Systemic interventions for treatment of Stevens-Johnson syndrome (SJS), toxic epidermal necrolysis (TEN), and SJS/TEN overlap syndrome

Cochrane Database Syst Rev. 2022 Mar 11;3(3):CD013130. doi: 10.1002/14651858.CD013130.pub2.


Background: Stevens-Johnson syndrome (SJS), toxic epidermal necrolysis (TEN), and SJS/TEN overlap syndrome are rare, severe cutaneous adverse reactions usually triggered by medications. In addition to tertiary-level supportive care, various systemic therapies have been used including glucocorticoids, intravenous immunoglobulins (IVIGs), cyclosporin, N-acetylcysteine, thalidomide, infliximab, etanercept, and plasmapheresis. There is an unmet need to understand the efficacy of these interventions.

Objectives: To assess the effects of systemic therapies (medicines delivered orally, intramuscularly, or intravenously) for the treatment of SJS, TEN, and SJS/TEN overlap syndrome.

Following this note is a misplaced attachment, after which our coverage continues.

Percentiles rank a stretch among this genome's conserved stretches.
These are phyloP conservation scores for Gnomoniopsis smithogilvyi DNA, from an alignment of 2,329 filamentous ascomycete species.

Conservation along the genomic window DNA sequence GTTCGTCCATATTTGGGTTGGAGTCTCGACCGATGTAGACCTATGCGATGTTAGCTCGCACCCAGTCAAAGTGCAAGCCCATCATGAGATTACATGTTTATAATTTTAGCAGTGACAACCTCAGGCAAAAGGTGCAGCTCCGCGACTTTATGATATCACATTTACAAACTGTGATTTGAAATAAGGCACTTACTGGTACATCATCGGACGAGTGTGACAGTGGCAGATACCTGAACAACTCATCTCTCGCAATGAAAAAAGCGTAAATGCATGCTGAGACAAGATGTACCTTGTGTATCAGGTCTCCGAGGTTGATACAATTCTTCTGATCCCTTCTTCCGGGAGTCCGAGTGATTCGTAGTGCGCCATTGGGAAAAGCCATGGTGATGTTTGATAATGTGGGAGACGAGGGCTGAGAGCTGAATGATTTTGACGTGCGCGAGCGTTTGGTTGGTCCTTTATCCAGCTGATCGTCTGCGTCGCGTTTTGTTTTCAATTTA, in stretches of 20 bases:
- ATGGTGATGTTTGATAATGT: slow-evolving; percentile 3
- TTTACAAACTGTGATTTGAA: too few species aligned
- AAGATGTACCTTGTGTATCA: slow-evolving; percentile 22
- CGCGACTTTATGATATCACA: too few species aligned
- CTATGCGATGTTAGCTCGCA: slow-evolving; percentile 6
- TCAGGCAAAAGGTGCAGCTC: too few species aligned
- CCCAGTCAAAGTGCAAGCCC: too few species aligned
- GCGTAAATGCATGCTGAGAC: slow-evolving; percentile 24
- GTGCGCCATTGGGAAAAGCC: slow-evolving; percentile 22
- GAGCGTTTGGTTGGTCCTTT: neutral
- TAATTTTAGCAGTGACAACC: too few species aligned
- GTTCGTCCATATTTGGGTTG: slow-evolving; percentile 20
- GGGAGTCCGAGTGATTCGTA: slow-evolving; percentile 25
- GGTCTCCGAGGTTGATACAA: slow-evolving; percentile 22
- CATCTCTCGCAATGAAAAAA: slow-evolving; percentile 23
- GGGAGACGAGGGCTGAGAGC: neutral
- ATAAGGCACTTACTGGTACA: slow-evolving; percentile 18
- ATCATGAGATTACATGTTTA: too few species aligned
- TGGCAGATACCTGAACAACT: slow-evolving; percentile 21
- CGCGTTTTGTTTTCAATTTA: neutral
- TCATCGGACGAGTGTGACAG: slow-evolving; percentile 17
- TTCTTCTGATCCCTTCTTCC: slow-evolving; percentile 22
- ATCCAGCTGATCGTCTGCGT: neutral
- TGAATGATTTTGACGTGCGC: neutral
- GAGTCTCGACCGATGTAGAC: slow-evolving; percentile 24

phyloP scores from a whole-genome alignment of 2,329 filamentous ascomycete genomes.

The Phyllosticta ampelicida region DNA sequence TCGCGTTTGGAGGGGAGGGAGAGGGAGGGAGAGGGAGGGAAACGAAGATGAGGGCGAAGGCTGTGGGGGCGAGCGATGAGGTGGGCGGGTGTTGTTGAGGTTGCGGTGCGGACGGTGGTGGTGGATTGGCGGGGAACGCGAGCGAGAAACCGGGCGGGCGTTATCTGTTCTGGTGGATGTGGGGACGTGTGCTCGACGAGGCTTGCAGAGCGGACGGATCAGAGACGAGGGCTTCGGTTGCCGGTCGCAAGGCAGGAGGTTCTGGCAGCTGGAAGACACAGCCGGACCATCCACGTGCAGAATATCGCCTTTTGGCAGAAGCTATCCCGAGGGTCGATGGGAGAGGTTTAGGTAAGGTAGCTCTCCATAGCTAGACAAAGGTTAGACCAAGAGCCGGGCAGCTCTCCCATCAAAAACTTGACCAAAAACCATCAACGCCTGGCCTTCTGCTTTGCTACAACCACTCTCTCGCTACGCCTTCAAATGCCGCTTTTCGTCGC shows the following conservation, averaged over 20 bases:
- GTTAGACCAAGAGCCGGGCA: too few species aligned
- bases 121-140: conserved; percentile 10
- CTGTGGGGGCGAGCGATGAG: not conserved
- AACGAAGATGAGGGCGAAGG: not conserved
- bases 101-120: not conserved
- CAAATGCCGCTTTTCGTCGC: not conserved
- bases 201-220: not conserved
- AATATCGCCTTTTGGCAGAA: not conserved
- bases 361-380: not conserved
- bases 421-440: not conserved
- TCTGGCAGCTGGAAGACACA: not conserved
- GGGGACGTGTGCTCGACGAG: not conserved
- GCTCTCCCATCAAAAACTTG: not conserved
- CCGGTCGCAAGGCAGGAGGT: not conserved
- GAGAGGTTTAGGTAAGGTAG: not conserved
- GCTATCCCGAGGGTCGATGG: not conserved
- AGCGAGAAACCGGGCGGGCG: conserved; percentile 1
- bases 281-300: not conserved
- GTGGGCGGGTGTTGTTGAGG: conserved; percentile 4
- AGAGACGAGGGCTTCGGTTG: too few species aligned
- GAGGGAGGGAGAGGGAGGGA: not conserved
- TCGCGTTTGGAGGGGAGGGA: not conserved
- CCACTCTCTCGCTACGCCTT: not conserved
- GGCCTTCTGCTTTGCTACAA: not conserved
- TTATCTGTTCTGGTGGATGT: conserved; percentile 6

Search methods: We searched the following databases up to March 2021: the Cochrane Skin Specialised Register, CENTRAL, MEDLINE, and Embase. We also searched five clinical trial registers, the reference lists of all included studies and of key review articles, and a number of drug manufacturer websites. We searched for errata or retractions of included studies.

Selection criteria: We included only randomised controlled trials (RCTs) and prospective observational comparative studies of participants of any age with a clinical diagnosis of SJS, TEN, or SJS/TEN overlap syndrome. We included all systemic therapies studied to date and permitted comparisons between each therapy, as well as between therapy and placebo.

Data collection and analysis: We used standard methodological procedures as specified by Cochrane. Our primary outcomes were SJS/TEN-specific mortality and adverse effects leading to discontinuation of SJS/TEN therapy. Secondary outcomes included time to complete re-epithelialisation, intensive care unit length of stay, total hospital length of stay, illness sequelae, and other adverse effects attributed to systemic therapy. We rated the certainty of the evidence for each outcome using GRADE.